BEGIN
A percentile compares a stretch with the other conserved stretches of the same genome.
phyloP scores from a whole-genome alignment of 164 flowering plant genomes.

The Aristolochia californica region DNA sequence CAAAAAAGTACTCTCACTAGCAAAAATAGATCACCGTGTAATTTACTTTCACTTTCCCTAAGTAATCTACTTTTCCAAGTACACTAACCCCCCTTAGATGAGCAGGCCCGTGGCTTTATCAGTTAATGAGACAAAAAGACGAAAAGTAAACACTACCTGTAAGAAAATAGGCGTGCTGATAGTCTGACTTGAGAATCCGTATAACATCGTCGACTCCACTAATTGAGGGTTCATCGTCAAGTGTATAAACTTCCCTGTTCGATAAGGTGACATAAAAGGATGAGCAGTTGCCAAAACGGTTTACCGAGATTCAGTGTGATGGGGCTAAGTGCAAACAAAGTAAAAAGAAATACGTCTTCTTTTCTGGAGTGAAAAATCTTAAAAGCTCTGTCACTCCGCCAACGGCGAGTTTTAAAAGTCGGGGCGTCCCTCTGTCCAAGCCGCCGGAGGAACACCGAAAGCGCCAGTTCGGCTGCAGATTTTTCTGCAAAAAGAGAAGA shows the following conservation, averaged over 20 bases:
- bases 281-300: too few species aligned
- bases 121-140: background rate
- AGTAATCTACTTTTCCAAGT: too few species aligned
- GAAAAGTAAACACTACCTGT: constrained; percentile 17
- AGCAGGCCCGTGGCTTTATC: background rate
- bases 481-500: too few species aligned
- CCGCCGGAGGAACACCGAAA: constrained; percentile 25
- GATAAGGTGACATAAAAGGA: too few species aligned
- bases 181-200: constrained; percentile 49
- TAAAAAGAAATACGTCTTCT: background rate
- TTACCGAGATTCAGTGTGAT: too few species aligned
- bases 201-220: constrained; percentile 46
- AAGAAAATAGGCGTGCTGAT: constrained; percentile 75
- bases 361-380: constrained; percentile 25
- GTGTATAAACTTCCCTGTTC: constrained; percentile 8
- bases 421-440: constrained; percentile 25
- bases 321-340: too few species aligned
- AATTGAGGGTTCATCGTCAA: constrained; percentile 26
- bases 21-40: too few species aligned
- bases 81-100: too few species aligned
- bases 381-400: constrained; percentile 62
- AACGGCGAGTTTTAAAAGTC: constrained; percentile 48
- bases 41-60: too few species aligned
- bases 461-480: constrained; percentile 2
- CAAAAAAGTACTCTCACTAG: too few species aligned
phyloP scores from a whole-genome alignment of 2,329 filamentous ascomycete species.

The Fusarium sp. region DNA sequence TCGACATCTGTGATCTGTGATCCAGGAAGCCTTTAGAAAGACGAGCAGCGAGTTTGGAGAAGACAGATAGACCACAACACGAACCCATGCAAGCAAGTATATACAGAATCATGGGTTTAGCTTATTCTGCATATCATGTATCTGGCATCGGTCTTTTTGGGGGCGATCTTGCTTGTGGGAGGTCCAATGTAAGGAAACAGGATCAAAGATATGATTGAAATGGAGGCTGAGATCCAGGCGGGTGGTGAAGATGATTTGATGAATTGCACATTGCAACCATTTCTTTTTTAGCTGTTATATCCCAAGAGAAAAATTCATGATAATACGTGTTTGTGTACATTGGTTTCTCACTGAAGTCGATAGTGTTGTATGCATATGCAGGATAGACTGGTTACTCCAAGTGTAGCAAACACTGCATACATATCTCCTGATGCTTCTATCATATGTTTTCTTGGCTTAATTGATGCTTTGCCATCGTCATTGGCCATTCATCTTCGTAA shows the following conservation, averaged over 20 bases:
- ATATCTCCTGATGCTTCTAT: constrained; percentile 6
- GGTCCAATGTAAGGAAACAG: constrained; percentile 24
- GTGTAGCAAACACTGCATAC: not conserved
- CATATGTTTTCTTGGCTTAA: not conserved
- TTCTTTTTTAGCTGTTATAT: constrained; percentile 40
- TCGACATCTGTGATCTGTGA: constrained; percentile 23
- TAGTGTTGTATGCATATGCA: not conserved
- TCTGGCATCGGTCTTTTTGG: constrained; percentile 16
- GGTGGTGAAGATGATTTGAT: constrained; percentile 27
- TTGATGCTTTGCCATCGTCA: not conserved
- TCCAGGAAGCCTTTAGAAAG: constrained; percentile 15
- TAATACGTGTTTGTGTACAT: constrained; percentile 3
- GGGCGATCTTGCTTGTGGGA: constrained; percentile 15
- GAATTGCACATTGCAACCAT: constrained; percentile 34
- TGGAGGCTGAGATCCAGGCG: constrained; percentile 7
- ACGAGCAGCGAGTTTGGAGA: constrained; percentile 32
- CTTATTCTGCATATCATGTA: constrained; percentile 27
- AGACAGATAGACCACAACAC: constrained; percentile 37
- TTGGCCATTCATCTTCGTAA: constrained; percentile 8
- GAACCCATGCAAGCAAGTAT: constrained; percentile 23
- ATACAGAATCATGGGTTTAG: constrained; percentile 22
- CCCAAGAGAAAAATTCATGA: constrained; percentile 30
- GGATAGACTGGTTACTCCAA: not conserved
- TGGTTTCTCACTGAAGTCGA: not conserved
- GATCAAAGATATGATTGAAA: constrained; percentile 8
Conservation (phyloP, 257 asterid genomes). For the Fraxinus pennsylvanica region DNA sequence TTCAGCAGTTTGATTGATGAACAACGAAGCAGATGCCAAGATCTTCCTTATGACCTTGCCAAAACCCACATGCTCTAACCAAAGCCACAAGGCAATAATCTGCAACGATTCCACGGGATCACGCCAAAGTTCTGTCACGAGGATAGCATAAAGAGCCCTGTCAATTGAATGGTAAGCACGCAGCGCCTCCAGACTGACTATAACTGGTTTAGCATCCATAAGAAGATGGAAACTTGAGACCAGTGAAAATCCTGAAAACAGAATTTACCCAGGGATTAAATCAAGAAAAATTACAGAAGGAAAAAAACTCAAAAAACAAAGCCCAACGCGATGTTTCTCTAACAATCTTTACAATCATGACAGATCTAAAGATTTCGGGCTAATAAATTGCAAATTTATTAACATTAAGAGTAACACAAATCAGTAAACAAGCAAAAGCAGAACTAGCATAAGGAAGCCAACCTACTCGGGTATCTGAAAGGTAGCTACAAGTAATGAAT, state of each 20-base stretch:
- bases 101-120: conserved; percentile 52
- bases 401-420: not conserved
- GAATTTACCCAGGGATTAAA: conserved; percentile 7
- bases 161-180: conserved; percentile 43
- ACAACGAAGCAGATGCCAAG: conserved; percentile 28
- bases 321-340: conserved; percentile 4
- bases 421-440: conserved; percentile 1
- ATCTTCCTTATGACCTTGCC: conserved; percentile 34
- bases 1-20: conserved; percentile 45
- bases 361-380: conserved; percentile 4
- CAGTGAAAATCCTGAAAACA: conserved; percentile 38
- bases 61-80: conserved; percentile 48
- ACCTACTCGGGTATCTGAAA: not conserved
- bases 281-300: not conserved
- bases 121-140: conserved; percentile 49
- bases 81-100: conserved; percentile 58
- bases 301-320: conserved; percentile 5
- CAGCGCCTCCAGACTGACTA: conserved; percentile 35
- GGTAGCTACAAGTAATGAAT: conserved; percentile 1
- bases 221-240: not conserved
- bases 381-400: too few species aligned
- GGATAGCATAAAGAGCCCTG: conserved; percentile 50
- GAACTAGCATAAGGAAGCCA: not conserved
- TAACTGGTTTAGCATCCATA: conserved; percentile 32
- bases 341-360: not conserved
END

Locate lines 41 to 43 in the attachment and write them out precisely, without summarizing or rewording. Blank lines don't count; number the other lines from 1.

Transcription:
- TCCAGGAAGCCTTTAGAAAG: constrained; percentile 15
- TAATACGTGTTTGTGTACAT: constrained; percentile 3
- GGGCGATCTTGCTTGTGGGA: constrained; percentile 15